Raoul ILBC presser rState Senator Kwame Raoul (D-Chicago 13th) released the following statement today in response to Governor Rauner’s State of the State address:

While I appreciate the governor calling attention to some serious issues within our criminal justice system, we need to recognize that real change will only come about if we invest in our neighborhoods. I recently passed legislation in the Senate that offers comprehensive trauma recovery services in communities with high levels of violent crime. If Governor Rauner is serious about ending the cycle of violence, I hope he will approve this measure.

Additionally, the governor has let another year go by without a plan to provide state services to people with disabilities, mental health issues or addiction. Every day without a budget is a day that some of our most vulnerable citizens lack access to the help they need.

As we reflect on the state of our state, we must recognize how much worse our financial situation has become under Governor Rauner’s leadership. Before the governor took office, we had paid down our backlog to a 30-day cycle. We now have an unprecedented $11 billion in unpaid bills. It is not hard to see that the difference between then and now is who is sitting in the governor’s office.

We must make it a priority in the coming days and weeks to end this stalemate. I am ready to work with anyone who comes to the table with real solutions and a willingness to compromise.

SPRINGFIELD — State Senator Kwame Raoul (D-Chicago 13th) reminded Illinoisans that the start of the new year will bring sweeping, positive changes to the way law enforcement and the criminal justice system accomplish their vital work. On Jan. 1, 2016, several landmark justice measures, including long-awaited standards for the use of police body cameras, will take effect.

“For far too long, our criminal justice system has reinforced racial disparities and provided poor outcomes for taxpayers, ex-offenders, families and communities alike,” Raoul said. “We are finally seeing a bipartisan movement to examine and, when necessary, overhaul law enforcement, sentencing and corrections practices so they’re fair and they work.”

Raoul sponsored and secured passage of a major policing reform measure in May. Changes in the law that take effect in the new year include

  • Establishing minimum policies and standards for the use of body cameras by law enforcement agencies that choose to deploy the uniform-mounted devices
  • Requiring an independent investigation of all officer-involved deaths and creating a mechanism for the appointment of a special prosecutor in sensitive cases, including alleged police misconduct
  • Prohibiting the use of chokeholds by police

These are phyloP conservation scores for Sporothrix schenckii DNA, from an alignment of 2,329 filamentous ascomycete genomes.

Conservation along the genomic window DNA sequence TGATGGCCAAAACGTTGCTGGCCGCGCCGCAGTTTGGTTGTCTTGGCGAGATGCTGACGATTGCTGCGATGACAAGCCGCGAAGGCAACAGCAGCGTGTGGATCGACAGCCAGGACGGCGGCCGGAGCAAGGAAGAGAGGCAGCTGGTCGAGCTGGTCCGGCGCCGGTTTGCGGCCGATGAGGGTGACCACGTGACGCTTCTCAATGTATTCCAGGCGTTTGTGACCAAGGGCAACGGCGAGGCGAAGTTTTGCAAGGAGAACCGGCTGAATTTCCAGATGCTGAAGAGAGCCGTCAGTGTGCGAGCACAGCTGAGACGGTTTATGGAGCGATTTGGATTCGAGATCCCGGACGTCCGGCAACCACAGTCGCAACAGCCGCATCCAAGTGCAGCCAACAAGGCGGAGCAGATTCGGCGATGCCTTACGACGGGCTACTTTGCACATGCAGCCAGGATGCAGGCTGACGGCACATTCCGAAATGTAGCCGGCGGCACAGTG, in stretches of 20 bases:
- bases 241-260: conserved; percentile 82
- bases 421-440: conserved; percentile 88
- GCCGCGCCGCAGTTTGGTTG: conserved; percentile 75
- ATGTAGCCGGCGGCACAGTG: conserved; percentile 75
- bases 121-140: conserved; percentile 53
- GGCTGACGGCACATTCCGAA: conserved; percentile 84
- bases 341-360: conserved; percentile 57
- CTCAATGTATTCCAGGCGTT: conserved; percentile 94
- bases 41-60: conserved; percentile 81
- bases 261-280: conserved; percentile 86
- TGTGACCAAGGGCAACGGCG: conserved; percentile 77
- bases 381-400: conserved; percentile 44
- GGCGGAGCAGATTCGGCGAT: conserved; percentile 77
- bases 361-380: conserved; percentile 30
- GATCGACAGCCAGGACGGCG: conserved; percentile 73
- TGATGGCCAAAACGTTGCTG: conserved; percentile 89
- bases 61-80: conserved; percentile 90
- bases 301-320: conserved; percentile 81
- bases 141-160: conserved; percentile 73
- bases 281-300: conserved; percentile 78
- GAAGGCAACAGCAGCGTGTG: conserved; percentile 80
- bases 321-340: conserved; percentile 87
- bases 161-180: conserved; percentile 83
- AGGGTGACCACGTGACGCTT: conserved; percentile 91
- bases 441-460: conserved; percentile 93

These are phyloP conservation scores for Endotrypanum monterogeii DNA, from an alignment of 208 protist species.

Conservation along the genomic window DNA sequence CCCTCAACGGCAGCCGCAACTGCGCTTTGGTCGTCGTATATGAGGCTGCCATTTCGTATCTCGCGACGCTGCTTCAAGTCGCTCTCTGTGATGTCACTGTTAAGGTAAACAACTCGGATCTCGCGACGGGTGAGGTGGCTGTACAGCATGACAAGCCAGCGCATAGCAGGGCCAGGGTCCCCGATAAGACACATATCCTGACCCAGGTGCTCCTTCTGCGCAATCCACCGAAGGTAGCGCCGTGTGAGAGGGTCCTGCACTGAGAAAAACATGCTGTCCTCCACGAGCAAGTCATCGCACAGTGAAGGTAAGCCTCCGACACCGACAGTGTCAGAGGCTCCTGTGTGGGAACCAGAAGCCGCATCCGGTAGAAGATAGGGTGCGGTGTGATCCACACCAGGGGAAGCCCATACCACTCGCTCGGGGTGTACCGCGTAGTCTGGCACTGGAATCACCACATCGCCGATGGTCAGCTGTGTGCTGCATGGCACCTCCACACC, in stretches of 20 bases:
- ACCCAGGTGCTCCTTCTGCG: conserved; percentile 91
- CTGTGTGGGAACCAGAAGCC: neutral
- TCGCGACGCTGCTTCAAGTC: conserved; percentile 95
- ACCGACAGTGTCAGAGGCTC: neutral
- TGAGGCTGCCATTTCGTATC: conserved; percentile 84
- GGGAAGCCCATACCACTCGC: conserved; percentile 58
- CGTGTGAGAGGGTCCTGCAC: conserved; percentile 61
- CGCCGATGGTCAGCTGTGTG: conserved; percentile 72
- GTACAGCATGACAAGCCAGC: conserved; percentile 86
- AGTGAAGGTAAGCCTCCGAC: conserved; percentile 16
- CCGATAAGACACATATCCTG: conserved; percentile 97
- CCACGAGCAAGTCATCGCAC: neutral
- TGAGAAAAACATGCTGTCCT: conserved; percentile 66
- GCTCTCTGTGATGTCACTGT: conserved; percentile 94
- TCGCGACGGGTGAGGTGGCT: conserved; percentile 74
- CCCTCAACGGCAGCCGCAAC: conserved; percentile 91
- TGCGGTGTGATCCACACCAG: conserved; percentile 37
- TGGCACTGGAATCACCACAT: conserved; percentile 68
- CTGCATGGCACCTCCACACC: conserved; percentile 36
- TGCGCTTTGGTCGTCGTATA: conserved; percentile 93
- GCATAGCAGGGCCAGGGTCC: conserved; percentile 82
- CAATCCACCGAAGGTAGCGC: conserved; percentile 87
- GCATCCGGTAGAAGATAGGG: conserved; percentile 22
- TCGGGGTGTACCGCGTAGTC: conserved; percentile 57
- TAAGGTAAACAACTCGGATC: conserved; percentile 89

• Expanding mandatory law enforcement officer training to include cultural competency, implicit bias, the proper use of force and interacting with sexual assault victims and persons with disabilities
  • Requiring officers to issue a “stop receipt,” including the officer’s name and badge number, to a pedestrian stopped for any reason
  • Creating a database of officers who have been dismissed due to misconduct or resigned during a misconduct investigation, so rogue cops aren’t hired unknowingly by other departments

On Jan. 31, 2016, a task force assembled under the new law is scheduled to submit its recommendations on licensing police officers in Illinois for added accountability.

Raoul, who serves on the governor’s Commission on Criminal Justice and Sentencing Reform, also sponsored two important juvenile justice laws that will take effect Jan. 1.

One will eliminate all automatic transfers of children charged with crimes from the juvenile system to adult criminal courts and give judges greater discretion to decide the best setting for trying and sentencing minors based on the particulars of each case. Another will prevent juveniles from being committed to Department of Juvenile Justice facilities for misdemeanor offenses. It also ensures that no minor will be confined to a DJJ facility for longer than an adult would be incarcerated for the same offense.

“Whether it’s a young African-American man encountering a police officer on the street, a mother concerned about her children’s safety on the walk to school or an ex-offender trying to turn his life around and support his family, we are working hard to achieve the American dream of equal access to safety, security and justice,” Raoul said. “As the Commission continues its task and as both lawmakers and the public become more aware of the disparities and shortcomings in our criminal justice system, I’m confident we’ll see additional policies enacted to supplement the major reforms poised to take effect.”